By Brian McNeill, Extension Educator, 4-H Youth Development
Plants play a crucial role in our world. They provide us with food, medicine, the air we breathe, and habitat and even impact our climate. There is evidence that shows exercising in green spaces can reduce stress and anxiety and improve your mood. With this in mind, we must provide opportunities for youth to learn to appreciate plants and the effects they have on our daily lives.
The University of Minnesota Extension and the 4-H Youth Development program have stepped up to answer this call. In the 4-H Plant Science project area, youth have a variety of opportunities to learn about plants. New program opportunities have been offered to youth to learn and grow their interest in Plant Sciences. I would like to share a specific one with you called “4-H Science Sprouts.”
4-H Science Sprouts is a virtual opportunity for youth that engage in science and plants. This virtual opportunity provides youth with hands-on experiments to engage them in learning. We have discovered youth are willing to participate virtually as long as the topic is exciting and engaging. This virtual experience was developed to provide just that experience.
This once-a-month program started in October and will end in March. A theme is identified for each month. The supplies and support guides are mailed to each participant before the session. Having the supplies and support guides ahead of time ensures youth can participate at their location. Content experts are identified to provide extra specialized content to the experience. Here are the months, themes, and activities:
October was about pumpkins. The youth learned about growing pumpkins and facts about pumpkins and participated in a science experiment where they made pumpkins fizz. Using vinegar and baking soda youth learn about chemical reactions.
November was all about potatoes. In this session, the youth learned about growing potatoes from a potato farmer and 4-H member in Kittson County, Minnesota. They participated in a science experiment by cutting potatoes in 1/2, connecting them with wires, and turning a light bulb turn on. The potato acts as an electrolyte enabling the electrons to flow through it.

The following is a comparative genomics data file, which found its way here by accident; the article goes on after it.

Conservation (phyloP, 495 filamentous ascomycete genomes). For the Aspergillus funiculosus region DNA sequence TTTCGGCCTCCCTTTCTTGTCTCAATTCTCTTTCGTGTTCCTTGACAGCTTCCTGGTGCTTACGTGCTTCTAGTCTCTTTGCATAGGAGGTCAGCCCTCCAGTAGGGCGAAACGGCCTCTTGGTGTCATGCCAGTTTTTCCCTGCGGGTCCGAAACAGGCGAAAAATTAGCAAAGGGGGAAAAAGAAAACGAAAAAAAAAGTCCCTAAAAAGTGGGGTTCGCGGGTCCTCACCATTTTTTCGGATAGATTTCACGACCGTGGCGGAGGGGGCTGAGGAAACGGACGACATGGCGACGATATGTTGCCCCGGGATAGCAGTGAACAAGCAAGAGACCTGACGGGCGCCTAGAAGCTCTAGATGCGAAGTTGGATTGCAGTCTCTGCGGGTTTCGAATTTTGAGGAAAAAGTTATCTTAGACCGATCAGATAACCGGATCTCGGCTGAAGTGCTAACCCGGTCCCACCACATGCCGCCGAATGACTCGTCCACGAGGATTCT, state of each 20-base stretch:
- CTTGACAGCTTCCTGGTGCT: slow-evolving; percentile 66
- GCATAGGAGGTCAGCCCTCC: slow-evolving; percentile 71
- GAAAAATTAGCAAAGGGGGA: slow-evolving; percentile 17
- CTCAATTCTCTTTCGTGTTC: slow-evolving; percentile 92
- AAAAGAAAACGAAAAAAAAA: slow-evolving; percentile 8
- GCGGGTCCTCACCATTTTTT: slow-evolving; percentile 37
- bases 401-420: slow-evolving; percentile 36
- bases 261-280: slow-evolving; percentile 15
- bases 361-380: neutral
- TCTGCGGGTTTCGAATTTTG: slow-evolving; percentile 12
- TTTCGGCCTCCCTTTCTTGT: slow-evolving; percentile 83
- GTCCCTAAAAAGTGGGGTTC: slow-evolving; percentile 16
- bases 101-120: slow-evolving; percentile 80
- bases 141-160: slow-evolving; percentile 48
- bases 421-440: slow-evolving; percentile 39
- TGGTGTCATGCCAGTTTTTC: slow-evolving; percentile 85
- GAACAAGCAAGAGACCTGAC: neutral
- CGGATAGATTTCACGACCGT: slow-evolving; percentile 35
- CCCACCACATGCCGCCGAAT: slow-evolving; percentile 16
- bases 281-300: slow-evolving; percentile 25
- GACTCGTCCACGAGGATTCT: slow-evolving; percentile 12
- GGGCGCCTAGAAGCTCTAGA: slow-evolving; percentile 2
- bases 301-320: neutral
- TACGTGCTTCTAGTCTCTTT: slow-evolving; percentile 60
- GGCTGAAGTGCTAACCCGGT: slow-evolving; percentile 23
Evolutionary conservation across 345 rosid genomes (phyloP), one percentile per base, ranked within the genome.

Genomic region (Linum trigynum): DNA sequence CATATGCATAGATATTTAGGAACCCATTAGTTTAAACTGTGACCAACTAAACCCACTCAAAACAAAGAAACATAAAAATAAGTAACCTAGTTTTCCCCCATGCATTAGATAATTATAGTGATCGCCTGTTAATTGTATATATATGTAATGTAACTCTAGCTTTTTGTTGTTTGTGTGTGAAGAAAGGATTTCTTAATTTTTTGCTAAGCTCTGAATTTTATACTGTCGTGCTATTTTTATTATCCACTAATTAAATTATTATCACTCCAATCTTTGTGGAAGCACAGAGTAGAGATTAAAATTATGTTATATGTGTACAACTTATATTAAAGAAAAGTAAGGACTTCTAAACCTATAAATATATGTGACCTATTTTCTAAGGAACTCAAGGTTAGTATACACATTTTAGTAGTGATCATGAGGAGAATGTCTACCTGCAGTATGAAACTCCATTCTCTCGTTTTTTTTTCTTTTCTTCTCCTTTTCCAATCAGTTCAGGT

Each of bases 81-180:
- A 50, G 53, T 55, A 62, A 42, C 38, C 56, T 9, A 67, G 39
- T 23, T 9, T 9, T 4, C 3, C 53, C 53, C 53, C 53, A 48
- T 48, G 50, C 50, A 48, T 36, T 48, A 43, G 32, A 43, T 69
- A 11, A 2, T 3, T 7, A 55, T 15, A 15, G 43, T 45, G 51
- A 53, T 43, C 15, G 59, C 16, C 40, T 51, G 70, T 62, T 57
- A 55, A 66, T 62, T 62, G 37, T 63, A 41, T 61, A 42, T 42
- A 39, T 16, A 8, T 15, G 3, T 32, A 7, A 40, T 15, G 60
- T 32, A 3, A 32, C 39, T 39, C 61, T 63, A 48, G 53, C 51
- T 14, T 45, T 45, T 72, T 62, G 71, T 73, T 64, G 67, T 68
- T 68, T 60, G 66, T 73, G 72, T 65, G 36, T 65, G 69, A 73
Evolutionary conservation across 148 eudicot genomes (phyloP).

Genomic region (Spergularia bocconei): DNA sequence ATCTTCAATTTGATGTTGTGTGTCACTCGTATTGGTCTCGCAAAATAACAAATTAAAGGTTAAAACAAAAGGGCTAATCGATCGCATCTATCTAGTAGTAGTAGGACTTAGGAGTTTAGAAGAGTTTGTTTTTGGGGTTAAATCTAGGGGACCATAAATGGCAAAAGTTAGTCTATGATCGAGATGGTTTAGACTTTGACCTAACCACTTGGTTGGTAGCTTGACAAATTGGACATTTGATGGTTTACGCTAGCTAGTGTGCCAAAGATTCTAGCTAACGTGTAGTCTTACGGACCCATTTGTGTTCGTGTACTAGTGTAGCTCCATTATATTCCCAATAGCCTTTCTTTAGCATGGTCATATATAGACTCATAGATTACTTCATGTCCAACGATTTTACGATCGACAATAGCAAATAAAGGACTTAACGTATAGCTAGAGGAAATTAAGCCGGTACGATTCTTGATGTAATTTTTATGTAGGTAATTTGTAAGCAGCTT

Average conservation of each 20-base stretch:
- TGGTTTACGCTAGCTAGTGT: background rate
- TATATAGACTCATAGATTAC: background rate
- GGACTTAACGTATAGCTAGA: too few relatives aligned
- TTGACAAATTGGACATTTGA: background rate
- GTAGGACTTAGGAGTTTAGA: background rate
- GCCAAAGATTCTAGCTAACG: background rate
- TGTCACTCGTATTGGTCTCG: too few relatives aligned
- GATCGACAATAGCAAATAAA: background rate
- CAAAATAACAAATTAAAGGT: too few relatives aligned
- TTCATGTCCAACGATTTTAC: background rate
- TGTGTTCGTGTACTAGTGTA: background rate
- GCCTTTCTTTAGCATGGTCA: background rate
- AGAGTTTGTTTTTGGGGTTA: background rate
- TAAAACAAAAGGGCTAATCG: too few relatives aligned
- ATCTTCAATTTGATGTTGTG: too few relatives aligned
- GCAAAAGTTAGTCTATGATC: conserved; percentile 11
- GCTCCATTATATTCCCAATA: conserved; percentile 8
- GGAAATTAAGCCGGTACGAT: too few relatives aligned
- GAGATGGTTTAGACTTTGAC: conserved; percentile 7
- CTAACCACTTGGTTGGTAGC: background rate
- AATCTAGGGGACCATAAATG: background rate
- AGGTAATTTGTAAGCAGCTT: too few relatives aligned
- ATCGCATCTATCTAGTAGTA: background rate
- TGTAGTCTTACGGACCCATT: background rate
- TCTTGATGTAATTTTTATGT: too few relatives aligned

December youth learned about evergreen trees. They learned from an evergreen tree farmer in Stevens County what it takes to grow evergreen trees. This science experiment focused on taking evergreen branches and putting them in a variety of water to see how ph is important to grow evergreen trees. Youth discovered how different types of soil ph can affect tree growth.
January youth learned about water and how much water is in snow. They also learned about the drought and how it affects different parts of the state. The science experiment for January was taking celery and putting it in the different colored water. This process transforms the color of the celery stalks.
February youth will be learning about root beer and the process of making it. They will learn about chemical reactions and using yeast to expand a balloon.
March youth will learn about sunflowers and what it takes to grow them in Minnesota. They will learn about a challenge that will be happening across the state with growing the tallest sunflower.
This virtual program attracts over 100 youth each time they meet. Providing this type of programming has reached more youth eliminating barriers such as time, transportation, and cost. Evaluations also demonstrate the growth of learning about plants and STEM. It’s engaging and provides youth the opportunities to learn about STEM and Plant Sciences.
For more information about the 4-H Science Sprouts or other 4-H Plant Science opportunities, please contact Brian McNeill at [email protected] or Anja Johnson at [email protected] or the 4-H Plant Science website.